Cluster 12 consists of receptors associated with CC type chemokines. As reported previously through earlier approach [12] O75307_Hum (CRAM-A) might bind to CC-type chemokine ligand. Cluster 13 consists of both CXC and CC-type receptors. ADMR_Hum and Q8NE10_Hum (RDC1) form a branch whereas Duff antigen and Q96CH1_Hum are distantly related to CML2_Hum. These two branches are associated to chemokine receptors based on BLASTP similarity at an E-value significance of 5e-04 and 7e-07, respectively, with other members of this cluster.

Nucleotide and lipid receptors

Nucleotide and lipid receptors consists of six clusters (Figure 4), except for cluster 14 (opsins) and cluster 18 (receptors binding ligands are derivatives of arachidonic acid) there are no counter parts from Drosophila. Opsins are included in cluster 14 that are activated by isoprenoid ligands. Drosophila opsins show significantly high homology to human opsins. There is strong conservation of the retinal binding site and other regions suggesting that they are derived from a common ancestor and diverged thereafter retaining structural and functional features [44]. Drosophila receptor Q9VTU7_Dro is closely related to OPS3–5_Dro receptors, which are localized in the inner-cells of the Drosophila eye (either R7 or R8 cells). This suggests Q9VTU7_Dro might be localized in the inner cells of Drosophila eye.

Receptors for pyramidine or purine nucleotides, cysteinyl leukotriene, nicotinic acid (niacin; pellagra preventing factor) and short, medium and long chain fatty acids make up cluster 15. Q9BXC0_Hum (GPR81), Q8TDS5_Hum and GP31_Hum share the branch with closely related nicotinic acid (HM74_Hum) receptor [45] and might have similar carboxylic acids as their ligands. Q8TDQ8_Hum and Q96P68_Hum are related to each other as well as to P2Y receptors and may bind to P2Y nucleotides. GP17_Hum and GP82_Hum receptors are distantly related to other members in this cluster and might represent potential new subfamilies binding to nucleotide or lipids.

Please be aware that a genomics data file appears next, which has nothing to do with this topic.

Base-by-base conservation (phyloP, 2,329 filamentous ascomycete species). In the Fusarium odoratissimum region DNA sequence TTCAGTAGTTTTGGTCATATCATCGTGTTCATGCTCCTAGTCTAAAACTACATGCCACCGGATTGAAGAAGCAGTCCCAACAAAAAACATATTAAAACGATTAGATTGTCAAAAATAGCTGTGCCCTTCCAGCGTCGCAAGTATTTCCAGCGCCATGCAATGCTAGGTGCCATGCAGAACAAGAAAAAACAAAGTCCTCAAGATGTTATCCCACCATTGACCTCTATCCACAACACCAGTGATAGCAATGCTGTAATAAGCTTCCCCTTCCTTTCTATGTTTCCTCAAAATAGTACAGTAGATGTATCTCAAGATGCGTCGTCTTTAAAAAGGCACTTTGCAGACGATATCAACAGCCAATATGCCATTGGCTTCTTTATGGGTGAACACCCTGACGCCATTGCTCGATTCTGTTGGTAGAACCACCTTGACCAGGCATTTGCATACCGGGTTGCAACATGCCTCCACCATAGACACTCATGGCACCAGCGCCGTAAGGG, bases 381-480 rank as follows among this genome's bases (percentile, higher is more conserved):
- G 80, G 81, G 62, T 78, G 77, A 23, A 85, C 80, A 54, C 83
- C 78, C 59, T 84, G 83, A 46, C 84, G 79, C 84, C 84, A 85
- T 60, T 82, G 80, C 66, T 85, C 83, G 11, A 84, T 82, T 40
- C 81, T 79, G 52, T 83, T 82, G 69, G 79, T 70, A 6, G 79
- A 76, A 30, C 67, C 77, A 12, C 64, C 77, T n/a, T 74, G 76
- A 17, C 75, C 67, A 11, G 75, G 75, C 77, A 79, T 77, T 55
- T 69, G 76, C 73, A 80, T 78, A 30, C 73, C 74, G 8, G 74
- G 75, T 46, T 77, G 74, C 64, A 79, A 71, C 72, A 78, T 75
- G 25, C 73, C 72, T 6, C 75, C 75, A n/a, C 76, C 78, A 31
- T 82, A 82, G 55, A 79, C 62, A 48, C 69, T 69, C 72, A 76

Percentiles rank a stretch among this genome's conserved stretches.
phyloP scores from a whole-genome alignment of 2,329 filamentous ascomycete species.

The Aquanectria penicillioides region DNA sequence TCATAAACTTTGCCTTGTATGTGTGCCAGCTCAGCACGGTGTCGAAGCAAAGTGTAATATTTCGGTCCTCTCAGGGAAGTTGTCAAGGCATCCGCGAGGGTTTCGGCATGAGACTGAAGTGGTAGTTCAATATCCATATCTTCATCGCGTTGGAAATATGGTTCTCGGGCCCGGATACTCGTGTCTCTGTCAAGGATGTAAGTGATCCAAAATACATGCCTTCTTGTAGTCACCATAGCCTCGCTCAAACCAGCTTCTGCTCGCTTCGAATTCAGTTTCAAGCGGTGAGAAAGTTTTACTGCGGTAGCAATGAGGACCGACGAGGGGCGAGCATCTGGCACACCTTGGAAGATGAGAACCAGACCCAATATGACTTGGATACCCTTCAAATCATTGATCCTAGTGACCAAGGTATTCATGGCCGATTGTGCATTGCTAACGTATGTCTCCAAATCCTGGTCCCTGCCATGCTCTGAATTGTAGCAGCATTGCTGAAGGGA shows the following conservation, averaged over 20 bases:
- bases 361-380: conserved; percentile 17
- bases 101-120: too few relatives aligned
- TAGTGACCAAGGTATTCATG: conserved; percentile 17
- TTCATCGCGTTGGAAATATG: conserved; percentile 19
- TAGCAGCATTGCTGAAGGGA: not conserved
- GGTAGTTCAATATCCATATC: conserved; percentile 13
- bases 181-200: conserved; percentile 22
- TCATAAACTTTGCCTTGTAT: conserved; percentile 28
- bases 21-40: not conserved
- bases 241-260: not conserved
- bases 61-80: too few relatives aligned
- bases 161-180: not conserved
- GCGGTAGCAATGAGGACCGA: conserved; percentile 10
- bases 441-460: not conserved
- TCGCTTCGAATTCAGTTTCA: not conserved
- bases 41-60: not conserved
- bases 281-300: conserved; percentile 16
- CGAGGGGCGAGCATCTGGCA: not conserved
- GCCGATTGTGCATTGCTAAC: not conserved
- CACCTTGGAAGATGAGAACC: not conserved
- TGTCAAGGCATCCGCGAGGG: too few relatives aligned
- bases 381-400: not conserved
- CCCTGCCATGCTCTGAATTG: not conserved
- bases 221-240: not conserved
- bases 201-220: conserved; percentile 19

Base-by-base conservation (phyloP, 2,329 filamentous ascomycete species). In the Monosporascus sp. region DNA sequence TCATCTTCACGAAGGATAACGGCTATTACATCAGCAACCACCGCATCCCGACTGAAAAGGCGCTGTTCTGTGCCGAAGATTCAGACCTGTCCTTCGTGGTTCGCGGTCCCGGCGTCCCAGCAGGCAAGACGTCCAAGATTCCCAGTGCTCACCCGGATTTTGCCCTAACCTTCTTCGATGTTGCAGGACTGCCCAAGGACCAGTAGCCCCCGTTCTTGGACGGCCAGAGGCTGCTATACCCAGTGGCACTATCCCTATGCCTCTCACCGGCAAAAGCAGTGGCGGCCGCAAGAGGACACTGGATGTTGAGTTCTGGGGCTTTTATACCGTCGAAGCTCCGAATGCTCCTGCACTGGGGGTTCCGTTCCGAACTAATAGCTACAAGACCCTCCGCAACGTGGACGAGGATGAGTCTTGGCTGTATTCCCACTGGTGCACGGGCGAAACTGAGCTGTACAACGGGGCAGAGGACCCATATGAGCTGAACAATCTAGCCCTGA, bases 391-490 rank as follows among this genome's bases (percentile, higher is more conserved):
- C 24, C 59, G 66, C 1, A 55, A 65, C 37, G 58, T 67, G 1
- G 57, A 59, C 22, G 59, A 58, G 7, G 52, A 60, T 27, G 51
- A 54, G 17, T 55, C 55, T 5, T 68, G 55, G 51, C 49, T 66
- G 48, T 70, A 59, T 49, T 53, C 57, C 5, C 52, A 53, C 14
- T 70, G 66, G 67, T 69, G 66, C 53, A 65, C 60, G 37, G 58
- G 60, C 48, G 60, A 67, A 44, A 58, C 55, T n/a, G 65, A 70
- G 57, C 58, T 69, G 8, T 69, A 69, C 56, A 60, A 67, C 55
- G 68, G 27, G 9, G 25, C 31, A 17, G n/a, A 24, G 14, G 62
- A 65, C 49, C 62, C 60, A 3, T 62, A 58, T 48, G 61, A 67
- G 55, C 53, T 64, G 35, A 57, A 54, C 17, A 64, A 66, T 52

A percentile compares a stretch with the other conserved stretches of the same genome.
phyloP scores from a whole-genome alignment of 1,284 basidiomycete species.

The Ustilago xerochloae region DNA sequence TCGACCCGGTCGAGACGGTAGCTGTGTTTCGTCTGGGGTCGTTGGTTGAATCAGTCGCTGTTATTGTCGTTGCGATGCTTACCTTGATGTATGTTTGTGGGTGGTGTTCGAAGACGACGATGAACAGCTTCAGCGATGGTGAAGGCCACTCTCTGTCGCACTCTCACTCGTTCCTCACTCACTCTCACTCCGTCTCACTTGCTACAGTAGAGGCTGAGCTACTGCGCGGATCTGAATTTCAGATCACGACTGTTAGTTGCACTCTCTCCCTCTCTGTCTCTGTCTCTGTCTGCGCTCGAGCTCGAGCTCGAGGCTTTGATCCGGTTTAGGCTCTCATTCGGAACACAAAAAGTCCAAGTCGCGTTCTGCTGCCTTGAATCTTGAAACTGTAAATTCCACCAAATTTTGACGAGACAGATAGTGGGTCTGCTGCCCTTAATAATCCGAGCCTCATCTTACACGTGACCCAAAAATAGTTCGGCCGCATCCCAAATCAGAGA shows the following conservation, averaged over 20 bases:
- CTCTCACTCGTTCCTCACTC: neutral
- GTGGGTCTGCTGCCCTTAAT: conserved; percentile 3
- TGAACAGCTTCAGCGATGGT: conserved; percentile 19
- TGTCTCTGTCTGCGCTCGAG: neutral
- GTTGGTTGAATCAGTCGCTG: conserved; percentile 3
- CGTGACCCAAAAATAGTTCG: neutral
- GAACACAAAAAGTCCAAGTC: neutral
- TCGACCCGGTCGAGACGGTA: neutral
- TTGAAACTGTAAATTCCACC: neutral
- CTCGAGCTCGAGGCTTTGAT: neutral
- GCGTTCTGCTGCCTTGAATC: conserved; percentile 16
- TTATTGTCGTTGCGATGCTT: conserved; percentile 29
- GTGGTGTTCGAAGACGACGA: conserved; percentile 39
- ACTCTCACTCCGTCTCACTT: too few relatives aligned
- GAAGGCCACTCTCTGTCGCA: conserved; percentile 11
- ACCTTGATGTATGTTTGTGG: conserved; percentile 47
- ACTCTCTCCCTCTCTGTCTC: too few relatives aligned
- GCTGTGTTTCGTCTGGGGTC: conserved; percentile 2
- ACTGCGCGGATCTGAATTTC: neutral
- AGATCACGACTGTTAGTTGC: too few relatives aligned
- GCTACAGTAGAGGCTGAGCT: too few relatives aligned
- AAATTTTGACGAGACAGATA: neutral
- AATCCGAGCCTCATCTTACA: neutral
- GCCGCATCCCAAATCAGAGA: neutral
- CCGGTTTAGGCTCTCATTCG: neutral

Cluster 16 is a heterogeneous group of receptors binding to lipids, nucleotides, modified nucleotides and platelet activating factor (PAF). Orphan receptor Q8TDU7_Hum (GPR86) is closely related to platelet ADP-binding receptor (P2YC_Hum). Q96JZ8_Hum (GPR87) is closely related to UDP-glucose receptor (P2YX_Hum) and might bind to a modified nucleotide ligand. GPR34_Hum forms a separate branch which is distantly related to PAFR_Hum. No prediction of ligands is possible for GPR34_Hum with this phylogenetic tree.

Cluster 17 consists of lipid receptors (cannabinoids, lysophospholipid sphingosine 1-phosphate (S1P)) and exceptionally some of the peptide receptors (melanocortin peptides derived from processing of pro-opiomelanocortin) are represented in different branches. Although they bind to different ligands, they identify each other during sequence searches and display 23–29% sequence identity. The functionally important motifs are fairly conserved [46] (please see Additional data file 2). Indeed, this unusual branching including peptide and lipid receptors has been noted earlier by Methner's and Fredicksson's groups [12, 16].